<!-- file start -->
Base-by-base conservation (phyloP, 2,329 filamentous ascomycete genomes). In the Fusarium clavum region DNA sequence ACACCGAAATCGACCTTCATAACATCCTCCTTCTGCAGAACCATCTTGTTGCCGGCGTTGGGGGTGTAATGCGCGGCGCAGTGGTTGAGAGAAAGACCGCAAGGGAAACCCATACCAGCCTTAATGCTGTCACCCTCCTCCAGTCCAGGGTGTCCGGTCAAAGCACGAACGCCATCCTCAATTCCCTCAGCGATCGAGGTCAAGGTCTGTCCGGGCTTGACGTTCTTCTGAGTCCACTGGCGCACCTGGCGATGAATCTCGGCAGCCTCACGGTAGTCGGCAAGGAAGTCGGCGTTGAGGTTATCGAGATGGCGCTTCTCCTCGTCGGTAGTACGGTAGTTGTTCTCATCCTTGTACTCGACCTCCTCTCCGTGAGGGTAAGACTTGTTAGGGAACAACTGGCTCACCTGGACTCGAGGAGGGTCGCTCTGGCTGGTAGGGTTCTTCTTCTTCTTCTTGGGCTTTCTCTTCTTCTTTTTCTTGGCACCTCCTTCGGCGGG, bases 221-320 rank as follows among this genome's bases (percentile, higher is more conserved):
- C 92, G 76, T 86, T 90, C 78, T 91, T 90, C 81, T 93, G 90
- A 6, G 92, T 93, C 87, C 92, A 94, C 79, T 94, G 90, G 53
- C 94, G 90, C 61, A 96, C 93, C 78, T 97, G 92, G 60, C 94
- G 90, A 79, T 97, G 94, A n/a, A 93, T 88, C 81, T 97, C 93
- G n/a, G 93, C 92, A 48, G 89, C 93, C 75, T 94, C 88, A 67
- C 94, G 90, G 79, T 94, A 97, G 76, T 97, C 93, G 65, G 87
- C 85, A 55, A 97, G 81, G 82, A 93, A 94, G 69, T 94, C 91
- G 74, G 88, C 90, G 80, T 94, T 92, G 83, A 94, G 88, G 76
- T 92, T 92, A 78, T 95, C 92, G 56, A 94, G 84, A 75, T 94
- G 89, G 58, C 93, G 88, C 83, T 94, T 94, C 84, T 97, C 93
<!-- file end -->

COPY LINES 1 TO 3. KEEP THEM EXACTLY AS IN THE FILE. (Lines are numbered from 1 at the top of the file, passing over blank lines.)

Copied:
Base-by-base conservation (phyloP, 2,329 filamentous ascomycete genomes). In the Fusarium clavum region DNA sequence ACACCGAAATCGACCTTCATAACATCCTCCTTCTGCAGAACCATCTTGTTGCCGGCGTTGGGGGTGTAATGCGCGGCGCAGTGGTTGAGAGAAAGACCGCAAGGGAAACCCATACCAGCCTTAATGCTGTCACCCTCCTCCAGTCCAGGGTGTCCGGTCAAAGCACGAACGCCATCCTCAATTCCCTCAGCGATCGAGGTCAAGGTCTGTCCGGGCTTGACGTTCTTCTGAGTCCACTGGCGCACCTGGCGATGAATCTCGGCAGCCTCACGGTAGTCGGCAAGGAAGTCGGCGTTGAGGTTATCGAGATGGCGCTTCTCCTCGTCGGTAGTACGGTAGTTGTTCTCATCCTTGTACTCGACCTCCTCTCCGTGAGGGTAAGACTTGTTAGGGAACAACTGGCTCACCTGGACTCGAGGAGGGTCGCTCTGGCTGGTAGGGTTCTTCTTCTTCTTCTTGGGCTTTCTCTTCTTCTTTTTCTTGGCACCTCCTTCGGCGGG, bases 221-320 rank as follows among this genome's bases (percentile, higher is more conserved):
- C 92, G 76, T 86, T 90, C 78, T 91, T 90, C 81, T 93, G 90
- A 6, G 92, T 93, C 87, C 92, A 94, C 79, T 94, G 90, G 53